A solar powered machine currently being tested in Ghana could boost development across the rural areas of Sub-Saharan Africa - where around 625 million people are without electricity and 39% lack access to safe water.
The Watly machine, created by an Italian-Spanish startup, works by capturing solar energy through photovoltaic panels which is then converted into electricity through an internal battery.
The energy generated through the solar panels is used to produce clean water using a graphene-based filtering process. The company has been testing the technology in rural Ghana and the nest step is to roll out units across Africa. Pictured here are Watly's Matteo Squizzato and Stefano Buiani testing the water.
Watly can deliver 5,000 liters of safe drinking water each day. The battery also powers a connectivity hub that provides wireless internet within an 800-meter radius, and a charging station for electronic and mobile devices.
The team behind Watly hopes the machine will bring much needed aid in the development of these areas."This is an infrastructure solution for people without access to three fundamental pillars of civilization," says Watly founder Marco Attisani (center). "We are (taking) people to the heart of the 21st century."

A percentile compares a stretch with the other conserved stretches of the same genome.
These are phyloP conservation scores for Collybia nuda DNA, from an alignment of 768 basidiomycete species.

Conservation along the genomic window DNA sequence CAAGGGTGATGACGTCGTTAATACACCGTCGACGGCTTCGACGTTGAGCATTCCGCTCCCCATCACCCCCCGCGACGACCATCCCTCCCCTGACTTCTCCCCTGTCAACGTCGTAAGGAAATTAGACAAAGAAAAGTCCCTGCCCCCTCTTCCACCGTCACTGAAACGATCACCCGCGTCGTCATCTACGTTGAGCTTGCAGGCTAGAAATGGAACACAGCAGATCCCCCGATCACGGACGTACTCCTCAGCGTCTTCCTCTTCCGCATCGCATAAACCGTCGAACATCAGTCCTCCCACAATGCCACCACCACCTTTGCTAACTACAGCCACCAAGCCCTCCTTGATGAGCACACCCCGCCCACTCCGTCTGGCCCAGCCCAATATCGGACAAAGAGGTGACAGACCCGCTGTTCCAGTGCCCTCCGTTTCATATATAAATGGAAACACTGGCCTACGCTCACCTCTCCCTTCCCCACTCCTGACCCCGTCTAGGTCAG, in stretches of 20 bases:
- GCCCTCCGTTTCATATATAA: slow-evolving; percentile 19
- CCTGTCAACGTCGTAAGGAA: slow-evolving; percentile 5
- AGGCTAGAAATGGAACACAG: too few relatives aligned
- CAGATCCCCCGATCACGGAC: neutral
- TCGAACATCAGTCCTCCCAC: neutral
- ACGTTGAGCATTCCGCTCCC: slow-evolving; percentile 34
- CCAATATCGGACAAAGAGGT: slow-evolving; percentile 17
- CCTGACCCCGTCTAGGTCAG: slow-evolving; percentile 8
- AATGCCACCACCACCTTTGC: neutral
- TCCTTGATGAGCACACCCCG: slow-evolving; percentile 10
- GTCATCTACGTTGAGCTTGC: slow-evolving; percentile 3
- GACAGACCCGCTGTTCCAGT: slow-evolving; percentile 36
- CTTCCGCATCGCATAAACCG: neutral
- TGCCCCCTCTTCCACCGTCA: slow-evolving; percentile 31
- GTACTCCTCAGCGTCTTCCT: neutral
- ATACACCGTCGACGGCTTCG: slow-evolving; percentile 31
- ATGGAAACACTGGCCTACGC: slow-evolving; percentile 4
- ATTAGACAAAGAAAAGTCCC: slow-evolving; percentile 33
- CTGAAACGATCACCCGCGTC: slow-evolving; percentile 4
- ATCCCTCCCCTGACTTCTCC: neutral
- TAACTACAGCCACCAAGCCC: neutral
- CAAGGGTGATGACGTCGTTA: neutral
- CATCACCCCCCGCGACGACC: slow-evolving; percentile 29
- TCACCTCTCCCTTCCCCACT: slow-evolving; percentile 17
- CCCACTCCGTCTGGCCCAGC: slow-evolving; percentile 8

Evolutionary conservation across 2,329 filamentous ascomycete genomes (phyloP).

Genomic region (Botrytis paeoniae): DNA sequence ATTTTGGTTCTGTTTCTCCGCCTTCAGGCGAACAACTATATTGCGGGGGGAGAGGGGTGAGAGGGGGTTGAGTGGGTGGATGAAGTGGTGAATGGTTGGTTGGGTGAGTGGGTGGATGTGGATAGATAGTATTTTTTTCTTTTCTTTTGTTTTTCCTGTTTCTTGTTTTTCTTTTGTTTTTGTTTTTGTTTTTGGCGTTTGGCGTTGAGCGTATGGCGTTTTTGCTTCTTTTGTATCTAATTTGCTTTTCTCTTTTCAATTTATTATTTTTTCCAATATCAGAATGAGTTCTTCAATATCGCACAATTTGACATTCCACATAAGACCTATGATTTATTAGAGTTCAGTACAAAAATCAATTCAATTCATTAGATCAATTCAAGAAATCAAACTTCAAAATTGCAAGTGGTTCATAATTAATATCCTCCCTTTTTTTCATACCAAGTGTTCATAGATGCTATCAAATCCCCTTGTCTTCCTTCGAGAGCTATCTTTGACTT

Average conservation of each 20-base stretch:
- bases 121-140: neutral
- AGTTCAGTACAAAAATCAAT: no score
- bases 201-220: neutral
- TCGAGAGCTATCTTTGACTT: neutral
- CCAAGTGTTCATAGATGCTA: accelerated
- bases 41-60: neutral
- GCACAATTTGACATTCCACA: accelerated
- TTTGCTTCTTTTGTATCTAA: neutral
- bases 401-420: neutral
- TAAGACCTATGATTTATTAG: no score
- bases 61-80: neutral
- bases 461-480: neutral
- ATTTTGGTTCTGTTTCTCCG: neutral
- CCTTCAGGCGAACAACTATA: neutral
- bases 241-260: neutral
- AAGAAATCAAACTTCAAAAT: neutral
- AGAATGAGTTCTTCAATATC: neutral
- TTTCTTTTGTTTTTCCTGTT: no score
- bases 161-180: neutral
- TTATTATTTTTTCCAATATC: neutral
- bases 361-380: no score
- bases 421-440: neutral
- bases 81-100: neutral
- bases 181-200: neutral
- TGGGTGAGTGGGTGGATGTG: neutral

The project has received 1.4 million euros from the European Union's Horizon 2020 research funding program and are planning to collaborate with NGOs and civil society on a local level. "No technology can change the world without a human factor," says Attisani. "Local partners will care for the logistics, spread the word, play a role in education, and leverage functionality."
The team also hopes that the machine could lead to a surge of economic growth by helping local entrepreneurs to start businesses. They plan to install 10,000 Watly units across Africa over the next eight years, which they hope will create an estimated 50,000 jobs.